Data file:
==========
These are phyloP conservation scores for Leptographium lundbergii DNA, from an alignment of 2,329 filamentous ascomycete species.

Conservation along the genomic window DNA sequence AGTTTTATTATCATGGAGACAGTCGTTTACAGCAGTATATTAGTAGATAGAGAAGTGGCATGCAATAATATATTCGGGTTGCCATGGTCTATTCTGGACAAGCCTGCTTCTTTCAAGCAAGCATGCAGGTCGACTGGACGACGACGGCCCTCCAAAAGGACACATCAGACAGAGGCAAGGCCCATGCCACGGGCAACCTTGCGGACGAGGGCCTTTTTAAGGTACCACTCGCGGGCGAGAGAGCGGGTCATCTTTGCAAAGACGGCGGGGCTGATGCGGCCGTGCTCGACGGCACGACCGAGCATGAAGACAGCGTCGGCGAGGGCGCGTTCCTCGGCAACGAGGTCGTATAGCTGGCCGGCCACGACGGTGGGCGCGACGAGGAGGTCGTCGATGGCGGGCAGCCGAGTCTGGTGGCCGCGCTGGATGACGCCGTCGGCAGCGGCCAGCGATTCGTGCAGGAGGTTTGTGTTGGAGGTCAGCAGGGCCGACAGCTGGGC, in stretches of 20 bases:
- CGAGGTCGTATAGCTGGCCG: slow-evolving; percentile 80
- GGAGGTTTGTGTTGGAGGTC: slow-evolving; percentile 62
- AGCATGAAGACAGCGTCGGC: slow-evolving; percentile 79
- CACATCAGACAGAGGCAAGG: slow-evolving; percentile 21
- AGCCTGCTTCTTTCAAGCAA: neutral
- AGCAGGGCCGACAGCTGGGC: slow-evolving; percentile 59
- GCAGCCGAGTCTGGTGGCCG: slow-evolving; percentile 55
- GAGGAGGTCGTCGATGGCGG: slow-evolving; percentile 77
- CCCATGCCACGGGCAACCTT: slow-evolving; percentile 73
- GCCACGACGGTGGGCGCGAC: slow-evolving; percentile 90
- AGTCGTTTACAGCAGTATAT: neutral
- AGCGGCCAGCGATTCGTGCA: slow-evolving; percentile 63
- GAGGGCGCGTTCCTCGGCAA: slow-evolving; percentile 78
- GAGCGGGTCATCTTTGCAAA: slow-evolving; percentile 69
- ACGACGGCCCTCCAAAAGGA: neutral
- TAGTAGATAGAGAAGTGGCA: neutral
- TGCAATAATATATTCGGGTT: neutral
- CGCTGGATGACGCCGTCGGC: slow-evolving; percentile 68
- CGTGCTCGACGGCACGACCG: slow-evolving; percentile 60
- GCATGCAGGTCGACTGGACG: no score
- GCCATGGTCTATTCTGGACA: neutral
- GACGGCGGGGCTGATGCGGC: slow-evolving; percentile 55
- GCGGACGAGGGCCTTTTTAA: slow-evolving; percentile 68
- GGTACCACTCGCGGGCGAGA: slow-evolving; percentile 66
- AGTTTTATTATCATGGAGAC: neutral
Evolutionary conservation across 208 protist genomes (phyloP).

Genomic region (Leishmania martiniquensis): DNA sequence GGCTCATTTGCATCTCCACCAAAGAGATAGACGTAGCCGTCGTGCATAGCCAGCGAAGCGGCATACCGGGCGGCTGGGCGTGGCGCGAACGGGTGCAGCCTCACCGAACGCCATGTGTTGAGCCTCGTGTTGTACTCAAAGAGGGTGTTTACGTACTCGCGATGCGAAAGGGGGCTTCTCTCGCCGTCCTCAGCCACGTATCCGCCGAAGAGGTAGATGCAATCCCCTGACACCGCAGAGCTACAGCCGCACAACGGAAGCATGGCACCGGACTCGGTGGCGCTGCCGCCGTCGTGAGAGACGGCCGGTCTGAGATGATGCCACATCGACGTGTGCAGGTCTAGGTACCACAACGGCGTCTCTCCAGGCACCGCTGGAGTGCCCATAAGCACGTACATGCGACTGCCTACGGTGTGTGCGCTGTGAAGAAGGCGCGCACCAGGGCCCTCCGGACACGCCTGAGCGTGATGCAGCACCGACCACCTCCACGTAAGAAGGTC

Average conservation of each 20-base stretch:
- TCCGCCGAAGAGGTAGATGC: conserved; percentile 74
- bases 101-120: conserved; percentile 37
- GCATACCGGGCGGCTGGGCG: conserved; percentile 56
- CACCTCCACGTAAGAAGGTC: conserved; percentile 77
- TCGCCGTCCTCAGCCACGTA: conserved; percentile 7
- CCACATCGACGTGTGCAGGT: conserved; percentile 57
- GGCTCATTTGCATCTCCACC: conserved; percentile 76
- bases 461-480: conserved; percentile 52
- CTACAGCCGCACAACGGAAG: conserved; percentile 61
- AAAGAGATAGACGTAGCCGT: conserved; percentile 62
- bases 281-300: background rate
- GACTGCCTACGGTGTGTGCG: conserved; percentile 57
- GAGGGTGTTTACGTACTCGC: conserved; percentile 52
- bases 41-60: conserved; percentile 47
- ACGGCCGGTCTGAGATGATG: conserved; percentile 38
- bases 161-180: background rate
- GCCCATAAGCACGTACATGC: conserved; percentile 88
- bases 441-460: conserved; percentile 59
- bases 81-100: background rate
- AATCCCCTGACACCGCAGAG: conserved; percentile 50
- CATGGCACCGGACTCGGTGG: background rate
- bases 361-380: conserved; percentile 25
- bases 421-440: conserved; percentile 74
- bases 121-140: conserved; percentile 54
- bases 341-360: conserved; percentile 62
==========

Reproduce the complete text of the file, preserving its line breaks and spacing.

These are phyloP conservation scores for Leptographium lundbergii DNA, from an alignment of 2,329 filamentous ascomycete species.

Conservation along the genomic window DNA sequence AGTTTTATTATCATGGAGACAGTCGTTTACAGCAGTATATTAGTAGATAGAGAAGTGGCATGCAATAATATATTCGGGTTGCCATGGTCTATTCTGGACAAGCCTGCTTCTTTCAAGCAAGCATGCAGGTCGACTGGACGACGACGGCCCTCCAAAAGGACACATCAGACAGAGGCAAGGCCCATGCCACGGGCAACCTTGCGGACGAGGGCCTTTTTAAGGTACCACTCGCGGGCGAGAGAGCGGGTCATCTTTGCAAAGACGGCGGGGCTGATGCGGCCGTGCTCGACGGCACGACCGAGCATGAAGACAGCGTCGGCGAGGGCGCGTTCCTCGGCAACGAGGTCGTATAGCTGGCCGGCCACGACGGTGGGCGCGACGAGGAGGTCGTCGATGGCGGGCAGCCGAGTCTGGTGGCCGCGCTGGATGACGCCGTCGGCAGCGGCCAGCGATTCGTGCAGGAGGTTTGTGTTGGAGGTCAGCAGGGCCGACAGCTGGGC, in stretches of 20 bases:
- CGAGGTCGTATAGCTGGCCG: slow-evolving; percentile 80
- GGAGGTTTGTGTTGGAGGTC: slow-evolving; percentile 62
- AGCATGAAGACAGCGTCGGC: slow-evolving; percentile 79
- CACATCAGACAGAGGCAAGG: slow-evolving; percentile 21
- AGCCTGCTTCTTTCAAGCAA: neutral
- AGCAGGGCCGACAGCTGGGC: slow-evolving; percentile 59
- GCAGCCGAGTCTGGTGGCCG: slow-evolving; percentile 55
- GAGGAGGTCGTCGATGGCGG: slow-evolving; percentile 77
- CCCATGCCACGGGCAACCTT: slow-evolving; percentile 73
- GCCACGACGGTGGGCGCGAC: slow-evolving; percentile 90
- AGTCGTTTACAGCAGTATAT: neutral
- AGCGGCCAGCGATTCGTGCA: slow-evolving; percentile 63
- GAGGGCGCGTTCCTCGGCAA: slow-evolving; percentile 78
- GAGCGGGTCATCTTTGCAAA: slow-evolving; percentile 69
- ACGACGGCCCTCCAAAAGGA: neutral
- TAGTAGATAGAGAAGTGGCA: neutral
- TGCAATAATATATTCGGGTT: neutral
- CGCTGGATGACGCCGTCGGC: slow-evolving; percentile 68
- CGTGCTCGACGGCACGACCG: slow-evolving; percentile 60
- GCATGCAGGTCGACTGGACG: no score
- GCCATGGTCTATTCTGGACA: neutral
- GACGGCGGGGCTGATGCGGC: slow-evolving; percentile 55
- GCGGACGAGGGCCTTTTTAA: slow-evolving; percentile 68
- GGTACCACTCGCGGGCGAGA: slow-evolving; percentile 66
- AGTTTTATTATCATGGAGAC: neutral
Evolutionary conservation across 208 protist genomes (phyloP).

Genomic region (Leishmania martiniquensis): DNA sequence GGCTCATTTGCATCTCCACCAAAGAGATAGACGTAGCCGTCGTGCATAGCCAGCGAAGCGGCATACCGGGCGGCTGGGCGTGGCGCGAACGGGTGCAGCCTCACCGAACGCCATGTGTTGAGCCTCGTGTTGTACTCAAAGAGGGTGTTTACGTACTCGCGATGCGAAAGGGGGCTTCTCTCGCCGTCCTCAGCCACGTATCCGCCGAAGAGGTAGATGCAATCCCCTGACACCGCAGAGCTACAGCCGCACAACGGAAGCATGGCACCGGACTCGGTGGCGCTGCCGCCGTCGTGAGAGACGGCCGGTCTGAGATGATGCCACATCGACGTGTGCAGGTCTAGGTACCACAACGGCGTCTCTCCAGGCACCGCTGGAGTGCCCATAAGCACGTACATGCGACTGCCTACGGTGTGTGCGCTGTGAAGAAGGCGCGCACCAGGGCCCTCCGGACACGCCTGAGCGTGATGCAGCACCGACCACCTCCACGTAAGAAGGTC

Average conservation of each 20-base stretch:
- TCCGCCGAAGAGGTAGATGC: conserved; percentile 74
- bases 101-120: conserved; percentile 37
- GCATACCGGGCGGCTGGGCG: conserved; percentile 56
- CACCTCCACGTAAGAAGGTC: conserved; percentile 77
- TCGCCGTCCTCAGCCACGTA: conserved; percentile 7
- CCACATCGACGTGTGCAGGT: conserved; percentile 57
- GGCTCATTTGCATCTCCACC: conserved; percentile 76
- bases 461-480: conserved; percentile 52
- CTACAGCCGCACAACGGAAG: conserved; percentile 61
- AAAGAGATAGACGTAGCCGT: conserved; percentile 62
- bases 281-300: background rate
- GACTGCCTACGGTGTGTGCG: conserved; percentile 57
- GAGGGTGTTTACGTACTCGC: conserved; percentile 52
- bases 41-60: conserved; percentile 47
- ACGGCCGGTCTGAGATGATG: conserved; percentile 38
- bases 161-180: background rate
- GCCCATAAGCACGTACATGC: conserved; percentile 88
- bases 441-460: conserved; percentile 59
- bases 81-100: background rate
- AATCCCCTGACACCGCAGAG: conserved; percentile 50
- CATGGCACCGGACTCGGTGG: background rate
- bases 361-380: conserved; percentile 25
- bases 421-440: conserved; percentile 74
- bases 121-140: conserved; percentile 54
- bases 341-360: conserved; percentile 62